On the afternoon of January the 1st, we packed up the van and left for the mountains. The 1 1/2 drive brought us from the southern coast of France to Valberg, a quaint ski village in the lower Alps. As we twisted and turned our way up the mountains, I sat in the back seat between two car seats and two little boys, tense and clutching a towel Fede instructed me to throw in front of the boys should either start to really feel the effects of the motion (if you know what I mean). Thankfully we made it up with no problems.
We arrived in Valberg and unpacked, before heading to a restaurant the family frequents every time they go to the mountains (I’ll get back to this because it’s amazing). We ate super quickly and ran over to the other side of town to watch the New Year fireworks.
Monday morning we woke up, got our skis, and went over to “les pistes” (the ski runs — is there a real English word for that? My English skiing vocab is sub-par). Fede and Jeff took the boys up to ski and I took Mila sledding.
On Monday afternoon, I went skiing in the mountains for the first time. To be honest, I was really nervous. I haven’t skied in years, and when I did ski more often it was on hills in the suburbs of Minneapolis. I was told that skiing on mountains would be really different, and it certainly was. Where I went skiing back home, I could easily make it down the runs (blue and green) with a couple turns and a snowplow stop. In the mountains, if you don’t know how to parallel ski and make lots of big turns the whole way down, you’ll be cruising down the mountain at full speed, and stopping will be difficult to say the least. So my first hour of skiing was pretty terrifying, as the former method of skiing was the only way I knew. But I survived, remarkably without a fall.
Tuesday I went skiing with Fede and the boys (kids). I explained my “I don’t actually know how to go slow if I want to” issue, and Fede (who’s been skiing since she was little and used to ski competitively) attempted to teach me how to parallel ski. She was seriously so helpful, and by the end of that afternoon I already felt way more in control. By Saturday, I could go as fast or slow as I wanted to, and making “S”es all the way down the hill was pretty easy. And I only fell once all week! All in all, skiing in the mountains is pretty darn amazing, and I hope to get the chance to do it again sometime soon.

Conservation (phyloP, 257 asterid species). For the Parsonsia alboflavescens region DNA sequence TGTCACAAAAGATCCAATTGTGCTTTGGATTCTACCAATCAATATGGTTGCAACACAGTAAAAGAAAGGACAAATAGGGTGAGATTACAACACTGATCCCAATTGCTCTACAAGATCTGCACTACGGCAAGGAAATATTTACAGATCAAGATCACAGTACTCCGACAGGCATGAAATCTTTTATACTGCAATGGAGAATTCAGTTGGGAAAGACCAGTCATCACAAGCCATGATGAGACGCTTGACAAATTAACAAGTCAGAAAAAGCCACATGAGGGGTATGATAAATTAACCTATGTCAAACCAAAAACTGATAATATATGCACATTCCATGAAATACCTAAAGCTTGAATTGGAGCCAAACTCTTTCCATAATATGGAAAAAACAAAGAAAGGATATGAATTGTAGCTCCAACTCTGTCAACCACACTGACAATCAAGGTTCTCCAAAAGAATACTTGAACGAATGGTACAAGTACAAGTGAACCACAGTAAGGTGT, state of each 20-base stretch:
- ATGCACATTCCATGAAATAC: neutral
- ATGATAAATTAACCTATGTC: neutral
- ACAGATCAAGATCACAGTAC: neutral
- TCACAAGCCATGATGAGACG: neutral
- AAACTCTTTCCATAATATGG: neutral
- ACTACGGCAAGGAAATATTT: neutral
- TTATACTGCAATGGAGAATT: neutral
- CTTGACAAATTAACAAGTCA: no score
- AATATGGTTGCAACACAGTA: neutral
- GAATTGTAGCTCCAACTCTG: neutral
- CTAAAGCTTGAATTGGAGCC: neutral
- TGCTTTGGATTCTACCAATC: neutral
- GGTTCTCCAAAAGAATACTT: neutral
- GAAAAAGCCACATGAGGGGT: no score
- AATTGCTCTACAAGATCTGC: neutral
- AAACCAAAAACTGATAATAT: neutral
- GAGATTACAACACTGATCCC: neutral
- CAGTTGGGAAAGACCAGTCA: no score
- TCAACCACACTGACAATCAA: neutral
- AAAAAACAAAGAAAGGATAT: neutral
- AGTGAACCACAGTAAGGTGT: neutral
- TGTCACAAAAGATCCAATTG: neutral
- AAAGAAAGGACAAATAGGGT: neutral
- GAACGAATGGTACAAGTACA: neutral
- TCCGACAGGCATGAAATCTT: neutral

The week was filled with skiing, sledding, and playing in the snow, along with cartoons, puzzles, and eating (of course). I was with the family 24/7, in a one-bedroom apartment in the middle of town. The girls slept on bunk beds in the bedroom and the boys on pull-out couches in the living room. Close quarters, lots of activity, and a lack of sound sleep meant that by the end of the week we were all exhausted, crabby, and ready to go home.
So back to the restaurant. It’s called “L’Italiano” and is right across the street from the apartment. There’s a little square dining room, with seating for about 50 (though that would be remarkably difficult). It’s a real Italian restaurant, with Italian staff and an Italian menu and the most amazing Italian chef. His specialty? He rolls out a metal cart into the middle of the dining room, upon which sits this huge bowl (I’m talking like cauldron) of cheese. He pours in some alcohol and lights it on fire. As the cheese melts, he cooks the pasta over the flame, standing in the middle of the dining room, chatting with customers in his booming Italian voice. During our three visits, I saw him take photos with the family that ordered the dish, take a selfie with a family, and race into the kitchen to get another customer a chef’s hat for a photo with the flaming cheese cauldron. Eventually he pours the pasta into the cheese and mixes it around until the pasta is good and cheesy, before spooning a (more than) healthy portion onto a plate. Whew that’s a lot of cheese. If you’re unaware, I don’t like 99% of cheese, but I can certainly enjoy this super exciting way to cook. He’s also amazing with kids, giving fist bumps and high fives, and handing out suckers/lollipops when they finish their meals [actually young ladies can have them too – he gave me two the first day — but don’t tell the kids]. The chef (named Ree-no — spelling unknown) wanders around the dining room when he’s not cooking, calling the ladies “mon amour,” “belle,” “bella,” and joking with the men. He gives kisses plentifully and flattering compliments often. I was “the most beautiful” one night, and “his love” on my birthday. In America it would be the strangest thing to go to a restaurant where the chef acts like this, but L’Italiano is another experience, full of laughs, love, and really good Italian food. On the evening of my birthday we visited this restaurant for the third time during our week-long stay in Valberg, to “celebrate my birthday” (a surprise until Matt told me about it that morning). Everything was normal until after we finished our meal. The lights dimmed, and a loud upbeat song started to play. Eventually I realized it was a version of the French “Happy Birthday.” Everybody started singing (except two kids who were covering their ears — apparently because it was too loud) and the Italian hostess placed a gorgeous chocolate mousse-y, sponge-cakey, roasted-peanuty, wafer-surrounded entire Italian cake in front of me, complete with lit candles. It was beautiful and delicious and at least for those two minutes I felt like it was really my birthday. (The majority of the day — really not good, but we’ll stick to this sweet moment here).
I have so much more to say but I have another crazy day ahead tomorrow. So stay tuned for the next blog post – coming soon I promise!